Admittedly, I go against the grain with the throw-in of Josh Reddick suggestion- so I’ll get to that.
First, we need the A’s to begin losing again. Since May 27th, the A’s are 16-11 and are now 9 games back from the incredibly talented, yet extremely inexperienced, Houston Astros. And if there is a team that knows just how quickly a 9 or 10+ game lead can disappear after the trade deadline, it’s the Oakland A’s. That being said, the A’s are always an active team and are needing to add to a minor league system that got hijacked by a certain team almost a year ago.
Scott Kazmir- This seems to be a great fit for the Cubs. Experienced, has worked with Joe Maddon before, and can add a left-hander not named Wood or Wada to step in ahead of Hendricks in the rotation immediately. Thus far this season, per fangraphs, Kazmir is sitting at 2.79 ERA with a FIP and XFIP of 3.39 and 3.67, respectively, good for 1.5 Wins Above Replacement thus far. In comparison, Wada and Wood have combined for .4 WARP per frangraphs. That additional win thus far is a big deal. More importantly, with Kazmir in his 30’s and on the last year of his contract, he wouldn’t cost as much as some of the more popular trade targets that may be available in terms of prospects. (As Always with Kazmir, health is a concern) 75%/30%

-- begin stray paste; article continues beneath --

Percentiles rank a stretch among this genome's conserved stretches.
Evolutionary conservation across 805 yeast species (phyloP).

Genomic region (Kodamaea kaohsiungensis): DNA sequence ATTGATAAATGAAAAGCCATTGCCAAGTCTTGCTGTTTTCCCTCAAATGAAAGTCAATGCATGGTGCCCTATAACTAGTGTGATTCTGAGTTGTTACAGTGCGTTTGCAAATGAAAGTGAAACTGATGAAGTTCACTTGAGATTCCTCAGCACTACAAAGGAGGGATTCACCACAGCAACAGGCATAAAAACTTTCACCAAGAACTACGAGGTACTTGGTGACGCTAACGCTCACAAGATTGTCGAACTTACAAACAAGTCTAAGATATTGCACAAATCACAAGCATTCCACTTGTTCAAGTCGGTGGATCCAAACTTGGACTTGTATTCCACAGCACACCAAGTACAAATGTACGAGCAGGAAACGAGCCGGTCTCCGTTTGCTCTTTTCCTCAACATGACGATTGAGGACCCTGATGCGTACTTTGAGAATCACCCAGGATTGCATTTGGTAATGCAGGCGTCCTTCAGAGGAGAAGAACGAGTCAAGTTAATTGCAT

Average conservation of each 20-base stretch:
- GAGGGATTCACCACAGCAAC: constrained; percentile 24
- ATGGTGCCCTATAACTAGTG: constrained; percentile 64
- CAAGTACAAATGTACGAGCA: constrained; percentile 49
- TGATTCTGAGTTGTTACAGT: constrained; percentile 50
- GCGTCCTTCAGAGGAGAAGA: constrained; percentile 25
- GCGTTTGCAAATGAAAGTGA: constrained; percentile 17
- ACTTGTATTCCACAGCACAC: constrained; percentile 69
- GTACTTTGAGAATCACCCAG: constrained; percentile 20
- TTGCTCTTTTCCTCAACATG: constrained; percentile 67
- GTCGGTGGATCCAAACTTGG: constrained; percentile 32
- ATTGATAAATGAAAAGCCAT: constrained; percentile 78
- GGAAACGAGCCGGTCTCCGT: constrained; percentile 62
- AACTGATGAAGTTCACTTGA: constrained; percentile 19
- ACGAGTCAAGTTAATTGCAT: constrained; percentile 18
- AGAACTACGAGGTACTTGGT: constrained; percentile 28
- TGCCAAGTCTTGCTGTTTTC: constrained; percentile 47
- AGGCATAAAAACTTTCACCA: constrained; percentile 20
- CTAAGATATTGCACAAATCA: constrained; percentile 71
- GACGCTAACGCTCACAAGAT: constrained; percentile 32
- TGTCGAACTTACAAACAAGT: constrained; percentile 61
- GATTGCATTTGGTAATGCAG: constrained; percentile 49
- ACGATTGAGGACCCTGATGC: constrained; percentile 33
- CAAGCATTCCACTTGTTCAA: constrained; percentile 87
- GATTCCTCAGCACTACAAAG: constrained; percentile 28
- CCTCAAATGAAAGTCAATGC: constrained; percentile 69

Ben Zobrist- Another player from teams of Joe Maddon past, Ben Zobrist fits the Cubs so perfectly, they tried to get him in the offseason. Of course, with the Tampa Bay Rays fruitlessly attempting to get compensation from the Cubs for “tampering”, it was no surprise that the teams didn’t work out a deal. However, the Rays did the Cubs one favor when they did finally move Zobrist. They traded him to the A’s where Theo’s friend and trade-partner of the past Billy Beane would manage his contract year.